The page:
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Role of sympathetic activity in the generation of heart rate and arterial pressure variability in fetal sheep. Pediatr Res 1994 Feb;35(2):250-4



Pubmed ID




Scopus ID

2-s2.0-0028013450   20 Citations


Significant fluctuation in heart rate (HR) and arterial pressure occur during fetal life. However, the mechanisms regulating this normal variability are not completely understood. To test the hypothesis that the normal variability in fetal HR and blood pressure are produced by intrinsic fluctuations in sympathetic outflow, we recorded HR, mean arterial blood pressure (MABP), and renal sympathetic nerve activity (RSNA) in conscious, chronically instrumented, near-term fetal sheep (n = 5; 132-137 d of gestation, term being 145 d) and correlated the relationships between RSNA and MABP, and RSNA and HR. RSNA, HR, and MABP were sampled at a frequency of 4 Hz and the values averaged by 5-min blocks over a 4-h period. Linear regression analysis demonstrated a positive correlation between RSNA and both HR and MABP in all five fetuses (p < 0.02). In a second group of fetuses (n = 5), ganglionic blockade with trimethaphan (150-250 mg/kg/min) significantly attenuated (p < 0.05) the coefficients of variation of HR (12.3 +/- 1.9% versus 1.7 +/- 0.6%) and MABP (5.8 +/- 0.6% versus 3.6 +/- 0.5%). These results demonstrate that, in the fetus, fluctuations in HR and MABP are mediated by changes in sympathetic outflow and suggest an important role for the autonomic nervous system in fetal cardiovascular regulation.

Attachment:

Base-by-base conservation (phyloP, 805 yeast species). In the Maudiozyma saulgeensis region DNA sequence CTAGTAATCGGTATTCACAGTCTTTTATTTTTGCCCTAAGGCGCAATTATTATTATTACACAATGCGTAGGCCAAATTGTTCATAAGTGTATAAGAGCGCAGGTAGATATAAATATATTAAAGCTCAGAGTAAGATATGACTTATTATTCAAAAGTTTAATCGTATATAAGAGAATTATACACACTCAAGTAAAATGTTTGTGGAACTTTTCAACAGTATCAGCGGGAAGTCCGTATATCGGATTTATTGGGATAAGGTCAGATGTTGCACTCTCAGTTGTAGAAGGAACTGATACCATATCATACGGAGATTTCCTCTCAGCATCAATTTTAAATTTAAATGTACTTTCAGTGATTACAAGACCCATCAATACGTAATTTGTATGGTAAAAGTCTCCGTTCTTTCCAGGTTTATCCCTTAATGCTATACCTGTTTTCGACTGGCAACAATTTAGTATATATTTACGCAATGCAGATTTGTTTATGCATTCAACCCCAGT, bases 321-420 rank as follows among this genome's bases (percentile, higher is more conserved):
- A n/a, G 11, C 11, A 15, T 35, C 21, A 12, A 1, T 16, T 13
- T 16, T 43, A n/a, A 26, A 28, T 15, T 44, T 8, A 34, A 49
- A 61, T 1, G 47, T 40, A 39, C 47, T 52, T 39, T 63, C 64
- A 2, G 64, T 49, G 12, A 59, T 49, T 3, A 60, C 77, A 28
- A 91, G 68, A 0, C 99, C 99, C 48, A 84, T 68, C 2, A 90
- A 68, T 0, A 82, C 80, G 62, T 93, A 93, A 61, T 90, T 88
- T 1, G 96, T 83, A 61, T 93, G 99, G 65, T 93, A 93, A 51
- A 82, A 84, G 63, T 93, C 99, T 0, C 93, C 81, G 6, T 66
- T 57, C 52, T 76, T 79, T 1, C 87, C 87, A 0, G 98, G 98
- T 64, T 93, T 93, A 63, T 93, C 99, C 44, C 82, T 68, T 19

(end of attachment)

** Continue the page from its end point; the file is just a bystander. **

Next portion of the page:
Author List

Segar JL, Merrill DC, Smith BA, Robillard JE


Jeffrey L. Segar MD Professor in the Pediatrics department at Medical College of Wisconsin

MESH terms used to index this publication - Major topics in bold

Blood Pressure
Heart Rate
Sympathetic Nervous System
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